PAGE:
The image of a swimming pool falling into the sea was splashed on front pages of several major newspapers this week as a Sydney storm delivered devastation.
The lesson of the pool that sailed to sea is clear: from now on, nobody should buy a coastal property and expect it not to wash away. And the government must make it explicit it won’t help anyone who does.
Should we compensate landowners whose property is ruined by a combination of storms and sea-level rises? There is a clear case for helping those who bought when the risks were not clear. But we must draw a line in the sand as to when those risks became clear -- and the sooner the better.
Should government pay for natural disaster damage?
Governments tend to pay when things go wrong. The humanitarian costs of disaster are sufficient that we simply reach into our pockets -- even when the risks were clear in advance.
Christchurch, for example, is in a highly earthquake-prone country. But after the 2011 earthquake, the government made an offer to buy thousands of homes on land that could no longer be safely used.
Similarly, after the Black Saturday bushfires in Victoria, the government instituted a property buy-back for people who bought in the middle of Australia’s fire-prone bushland.
The cost of sea-level rise and storm surges could be even greater than floods or fires, as the land a person owned might not even be there after a severe storm. (In most of Australia the land is worth more than the house on it).
Thousands of people with mortgages, no home and no land would create a humanitarian situation the government would be expected to help resolve.
Beach houses v houses near the beach
The famous picture of the pool doesn’t help us grasp the humanitarian aspect; it makes seaside living look like a rich person’s folly. This is what they call "bad optics". It makes people say things like, “Oh well, buyer beware.” But a few seaside residents losing their pools is not what we face, as a nation or as a globe.
Of course buying back wealthy people’s holiday homes is a bad use of scarce climate change mitigation funds. But along Australia’s thousands of kilometres of coastline, most at-risk homes are not of that kind.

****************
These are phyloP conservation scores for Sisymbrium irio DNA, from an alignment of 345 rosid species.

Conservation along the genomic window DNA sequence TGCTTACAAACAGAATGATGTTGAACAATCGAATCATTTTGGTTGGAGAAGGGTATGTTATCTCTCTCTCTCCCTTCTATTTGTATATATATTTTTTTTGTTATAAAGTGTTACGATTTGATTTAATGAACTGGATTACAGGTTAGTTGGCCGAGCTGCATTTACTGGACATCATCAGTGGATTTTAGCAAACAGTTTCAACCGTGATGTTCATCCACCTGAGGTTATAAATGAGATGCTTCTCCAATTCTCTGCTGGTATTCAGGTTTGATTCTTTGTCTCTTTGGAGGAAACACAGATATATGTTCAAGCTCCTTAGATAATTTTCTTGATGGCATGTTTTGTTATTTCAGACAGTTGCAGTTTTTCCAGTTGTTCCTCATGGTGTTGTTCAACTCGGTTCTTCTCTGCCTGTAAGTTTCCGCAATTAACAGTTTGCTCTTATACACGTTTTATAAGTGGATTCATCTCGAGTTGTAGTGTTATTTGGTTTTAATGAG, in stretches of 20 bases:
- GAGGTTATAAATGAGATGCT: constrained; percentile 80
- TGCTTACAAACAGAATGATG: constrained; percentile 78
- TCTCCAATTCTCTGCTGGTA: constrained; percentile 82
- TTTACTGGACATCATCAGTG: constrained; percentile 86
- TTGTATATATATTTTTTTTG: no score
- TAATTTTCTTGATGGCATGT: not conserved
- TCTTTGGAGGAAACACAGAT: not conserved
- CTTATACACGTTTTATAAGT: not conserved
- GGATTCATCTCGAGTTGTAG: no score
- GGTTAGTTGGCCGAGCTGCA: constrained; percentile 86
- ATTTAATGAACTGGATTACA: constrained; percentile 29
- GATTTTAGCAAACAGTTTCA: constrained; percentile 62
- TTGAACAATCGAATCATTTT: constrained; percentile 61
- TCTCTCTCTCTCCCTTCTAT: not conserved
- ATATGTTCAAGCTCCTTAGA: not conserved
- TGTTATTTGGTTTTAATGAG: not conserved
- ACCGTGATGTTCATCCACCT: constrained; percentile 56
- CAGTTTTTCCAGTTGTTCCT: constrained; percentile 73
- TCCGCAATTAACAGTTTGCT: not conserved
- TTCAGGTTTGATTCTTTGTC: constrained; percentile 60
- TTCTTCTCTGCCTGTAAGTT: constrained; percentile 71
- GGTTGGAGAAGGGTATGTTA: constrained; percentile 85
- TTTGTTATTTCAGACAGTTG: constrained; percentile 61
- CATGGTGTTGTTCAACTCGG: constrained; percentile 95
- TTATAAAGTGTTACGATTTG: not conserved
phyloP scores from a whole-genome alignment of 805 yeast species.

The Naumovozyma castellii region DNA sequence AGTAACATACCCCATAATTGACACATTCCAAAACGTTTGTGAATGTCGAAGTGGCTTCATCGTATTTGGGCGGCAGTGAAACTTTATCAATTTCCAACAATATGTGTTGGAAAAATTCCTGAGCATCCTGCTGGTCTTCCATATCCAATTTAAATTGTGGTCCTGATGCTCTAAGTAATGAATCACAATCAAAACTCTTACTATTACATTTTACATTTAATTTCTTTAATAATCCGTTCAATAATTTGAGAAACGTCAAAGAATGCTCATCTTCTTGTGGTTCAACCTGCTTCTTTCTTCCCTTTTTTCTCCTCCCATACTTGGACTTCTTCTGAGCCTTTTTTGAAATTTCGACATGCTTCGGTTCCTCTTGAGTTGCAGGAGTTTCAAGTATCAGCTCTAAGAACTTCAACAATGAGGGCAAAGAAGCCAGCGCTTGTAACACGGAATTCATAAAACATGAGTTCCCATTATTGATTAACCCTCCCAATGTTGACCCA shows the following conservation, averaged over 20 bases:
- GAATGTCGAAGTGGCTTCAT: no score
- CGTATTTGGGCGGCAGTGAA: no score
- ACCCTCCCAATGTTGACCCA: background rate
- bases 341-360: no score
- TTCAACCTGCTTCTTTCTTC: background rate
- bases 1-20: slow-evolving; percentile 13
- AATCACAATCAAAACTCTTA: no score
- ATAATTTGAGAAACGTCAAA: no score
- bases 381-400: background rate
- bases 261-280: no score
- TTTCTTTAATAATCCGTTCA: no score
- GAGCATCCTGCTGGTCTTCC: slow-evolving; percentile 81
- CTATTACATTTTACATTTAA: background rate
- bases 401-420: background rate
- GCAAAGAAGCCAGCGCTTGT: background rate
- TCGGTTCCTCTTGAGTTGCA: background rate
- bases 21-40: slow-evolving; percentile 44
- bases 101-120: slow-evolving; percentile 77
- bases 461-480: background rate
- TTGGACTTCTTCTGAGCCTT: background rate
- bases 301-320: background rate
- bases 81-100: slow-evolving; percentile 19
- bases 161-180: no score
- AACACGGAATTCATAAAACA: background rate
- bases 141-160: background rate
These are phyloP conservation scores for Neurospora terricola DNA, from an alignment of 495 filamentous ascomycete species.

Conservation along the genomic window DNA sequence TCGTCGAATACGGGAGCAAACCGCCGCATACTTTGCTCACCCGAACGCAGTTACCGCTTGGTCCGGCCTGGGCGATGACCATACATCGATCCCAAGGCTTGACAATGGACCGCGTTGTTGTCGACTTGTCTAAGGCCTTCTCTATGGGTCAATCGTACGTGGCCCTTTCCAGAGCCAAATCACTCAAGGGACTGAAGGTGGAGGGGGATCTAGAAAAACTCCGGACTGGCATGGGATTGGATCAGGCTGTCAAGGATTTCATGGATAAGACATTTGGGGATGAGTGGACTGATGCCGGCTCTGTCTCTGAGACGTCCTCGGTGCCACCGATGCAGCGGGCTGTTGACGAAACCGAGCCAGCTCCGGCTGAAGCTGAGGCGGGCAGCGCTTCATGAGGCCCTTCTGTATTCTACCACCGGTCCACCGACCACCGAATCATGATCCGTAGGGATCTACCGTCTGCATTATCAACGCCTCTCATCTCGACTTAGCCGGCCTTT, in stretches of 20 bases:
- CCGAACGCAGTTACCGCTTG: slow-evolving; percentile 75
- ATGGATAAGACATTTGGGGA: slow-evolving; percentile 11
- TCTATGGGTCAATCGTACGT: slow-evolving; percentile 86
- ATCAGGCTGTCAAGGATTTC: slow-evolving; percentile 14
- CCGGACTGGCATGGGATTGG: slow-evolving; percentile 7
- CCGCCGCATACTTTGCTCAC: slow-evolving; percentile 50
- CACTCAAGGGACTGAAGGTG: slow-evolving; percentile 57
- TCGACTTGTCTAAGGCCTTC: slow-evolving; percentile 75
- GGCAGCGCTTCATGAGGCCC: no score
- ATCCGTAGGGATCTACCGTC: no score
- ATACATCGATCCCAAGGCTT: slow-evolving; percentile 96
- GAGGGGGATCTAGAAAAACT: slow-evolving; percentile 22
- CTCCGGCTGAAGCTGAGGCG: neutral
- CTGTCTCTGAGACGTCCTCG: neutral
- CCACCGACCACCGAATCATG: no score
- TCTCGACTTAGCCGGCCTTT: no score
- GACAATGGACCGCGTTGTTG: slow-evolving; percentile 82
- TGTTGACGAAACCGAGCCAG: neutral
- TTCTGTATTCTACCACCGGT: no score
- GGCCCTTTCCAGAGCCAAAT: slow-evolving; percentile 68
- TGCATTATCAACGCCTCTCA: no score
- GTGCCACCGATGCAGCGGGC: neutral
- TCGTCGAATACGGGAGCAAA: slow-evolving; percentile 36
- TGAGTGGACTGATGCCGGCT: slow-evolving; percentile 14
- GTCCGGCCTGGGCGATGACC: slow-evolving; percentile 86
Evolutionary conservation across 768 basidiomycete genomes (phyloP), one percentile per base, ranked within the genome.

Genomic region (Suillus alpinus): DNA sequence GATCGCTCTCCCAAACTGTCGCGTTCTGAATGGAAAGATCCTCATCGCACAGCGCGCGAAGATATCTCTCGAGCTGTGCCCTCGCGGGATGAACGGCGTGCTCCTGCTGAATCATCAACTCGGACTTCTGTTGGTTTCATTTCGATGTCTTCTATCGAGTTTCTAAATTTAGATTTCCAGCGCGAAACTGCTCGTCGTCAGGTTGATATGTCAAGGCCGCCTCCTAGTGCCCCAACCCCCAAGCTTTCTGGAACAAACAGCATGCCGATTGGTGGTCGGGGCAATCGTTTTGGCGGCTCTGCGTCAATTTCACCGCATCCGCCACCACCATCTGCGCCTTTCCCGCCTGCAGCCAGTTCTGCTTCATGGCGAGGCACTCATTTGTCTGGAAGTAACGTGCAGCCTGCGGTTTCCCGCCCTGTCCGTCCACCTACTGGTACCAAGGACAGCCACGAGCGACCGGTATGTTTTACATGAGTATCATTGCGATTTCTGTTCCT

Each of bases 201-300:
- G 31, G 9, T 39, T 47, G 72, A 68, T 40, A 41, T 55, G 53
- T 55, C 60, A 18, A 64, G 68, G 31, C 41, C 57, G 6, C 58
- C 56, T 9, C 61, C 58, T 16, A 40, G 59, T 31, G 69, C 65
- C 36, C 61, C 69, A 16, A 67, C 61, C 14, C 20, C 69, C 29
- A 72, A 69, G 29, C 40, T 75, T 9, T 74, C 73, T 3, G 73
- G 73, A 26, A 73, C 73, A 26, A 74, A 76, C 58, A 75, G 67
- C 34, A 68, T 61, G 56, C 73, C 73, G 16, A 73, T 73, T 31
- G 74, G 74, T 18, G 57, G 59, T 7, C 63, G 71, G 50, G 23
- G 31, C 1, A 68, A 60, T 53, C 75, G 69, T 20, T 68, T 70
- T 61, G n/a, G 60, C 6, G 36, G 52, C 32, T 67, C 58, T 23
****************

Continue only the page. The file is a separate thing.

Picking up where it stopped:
They are the more humble homes you might find in Seaspray, Victoria or in Burnett Heads, Queensland. Australia has many such towns. The scale of the problem is serious. This is what the old Department of Climate change estimated, in 2011:
“Nationally, between 187,000 and 274,000 residential buildings are exposed to the combined impact of inundation and shoreline recession at a sea level rise of 1.1 metres (high end scenario for 2100).”
Bigger ocean, smaller nation, as sea levels rise
It does seem that 2100 is far off. But more frequent storms, if that is in fact a side effect of climate change, could make long horizons irrelevant. The average sea-level rise is less important if high-energy storms create higher variation around the mean. Frequent storm surges could make lots of land hard to live on, sooner than we think.
The value of potential compensation is huge and that creates a clear moral hazard. Any expectation the government will provide a handout in case of sea-level rises would make coastal property more desirable.
(Actually ruling out compensation may make at-risk properties somewhat harder to sell, and could trap some residents in homes whose values sink as the water rises. That is not ideal but at least has the benefit of confining the problem to the current home-owning generation.)
If a compensation scheme has to exist, its potentially vast cost makes worthwhile investing in preventing sea rises and erosion. Sea walls might not save properties like Collaroy that would face the battering of Pacific Ocean swell, but could be useful for the many estuarine properties around the country.
Here’s an example of such an area in south-east Queensland that is expected to be largely submarine under a 50cm sea-level rise.
Australia is a country that comes to the aid of those hurt by forces beyond their control. But that leaves the public purse open to exploitation by those who want to privatise gains and socialise losses. We should guard against being exploited by making it very clear that future sea-changers will not be publicly insured.